Switching careers can be daunting for many reasons, but some people are afraid to do it because they have already invested so much in their current career. This is called the "Job Investment Trap", and you shouldn't let it get it in your way.
Dear Lifehacker, I'm thinking about changing careers. My current job feels like a dead end, and I'm thinking about doing what I love for a living. What should I do before I make the leap? How can I make sure I get a decent job when do? Thanks, Jumping Ship
The Job Investment Trap is basically a form of sunk-cost fallacy. You invest in something, and however unpleasant it unfolds, you still hate to give up on it because that would mean it was all for nought. Plus, you have to start over, which is exhausting.
In terms of your career, young people can be especially susceptible to this trap because two years of training seems like a lot longer when you're 20 than it does when you're 50. The School of Life explains:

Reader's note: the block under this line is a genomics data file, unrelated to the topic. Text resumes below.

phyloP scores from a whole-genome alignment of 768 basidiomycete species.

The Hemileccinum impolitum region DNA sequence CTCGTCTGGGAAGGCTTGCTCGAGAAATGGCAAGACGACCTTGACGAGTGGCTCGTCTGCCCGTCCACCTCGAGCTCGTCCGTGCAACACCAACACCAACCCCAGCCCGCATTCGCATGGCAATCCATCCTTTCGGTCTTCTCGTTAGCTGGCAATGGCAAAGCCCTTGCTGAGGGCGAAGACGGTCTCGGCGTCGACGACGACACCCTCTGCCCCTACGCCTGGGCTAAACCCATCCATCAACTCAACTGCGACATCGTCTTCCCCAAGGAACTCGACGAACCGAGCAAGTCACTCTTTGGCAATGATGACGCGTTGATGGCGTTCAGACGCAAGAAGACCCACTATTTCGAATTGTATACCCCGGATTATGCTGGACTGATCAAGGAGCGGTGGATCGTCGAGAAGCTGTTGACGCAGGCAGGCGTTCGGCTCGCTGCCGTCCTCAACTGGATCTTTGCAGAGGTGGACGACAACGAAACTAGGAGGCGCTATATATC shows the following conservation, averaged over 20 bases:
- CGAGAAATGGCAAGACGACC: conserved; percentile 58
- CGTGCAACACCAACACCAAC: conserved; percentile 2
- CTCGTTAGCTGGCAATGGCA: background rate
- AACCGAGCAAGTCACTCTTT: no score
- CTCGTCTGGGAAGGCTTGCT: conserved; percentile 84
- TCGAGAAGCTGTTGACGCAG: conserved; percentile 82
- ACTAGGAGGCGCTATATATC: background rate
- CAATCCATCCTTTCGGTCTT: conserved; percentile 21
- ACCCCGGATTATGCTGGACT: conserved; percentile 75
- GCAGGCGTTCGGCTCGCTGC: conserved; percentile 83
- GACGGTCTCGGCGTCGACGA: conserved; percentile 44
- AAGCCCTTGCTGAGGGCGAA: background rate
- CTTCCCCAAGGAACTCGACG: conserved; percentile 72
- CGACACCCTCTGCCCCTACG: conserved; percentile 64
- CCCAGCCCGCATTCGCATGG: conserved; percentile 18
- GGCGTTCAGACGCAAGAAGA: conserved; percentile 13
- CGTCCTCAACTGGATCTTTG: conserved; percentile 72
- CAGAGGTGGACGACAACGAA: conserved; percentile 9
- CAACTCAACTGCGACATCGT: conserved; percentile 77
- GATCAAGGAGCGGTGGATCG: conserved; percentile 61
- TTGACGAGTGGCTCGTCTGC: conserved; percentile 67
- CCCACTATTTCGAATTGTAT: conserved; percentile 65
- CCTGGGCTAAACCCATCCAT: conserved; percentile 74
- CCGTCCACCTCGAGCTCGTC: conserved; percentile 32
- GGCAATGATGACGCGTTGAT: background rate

...and it explains why many people, especially young people, mistakenly turn away from retraining... We need to weigh up investments now, not against our most recent experiences, but in the light of a more accurate picture of an entire life.
Of course, this is a lot easier said than done. There are other factors that get in the way of switching careers too, namely money. However, it's a valid point if you're worried about "wasting" your time in one career. Keep in mind: The skills and experience you've already learned aren't necessarily a waste, either. Even though I no longer write manuals for drilling tools, the skills I learned as a technical writer come in handy not just in my new career but in other, non-work-related areas, too.
If you're thinking about switching careers, the video has some useful insight, so check it out above or at the link below.
Why You Still Have Time to Switch Careers [The School of Life]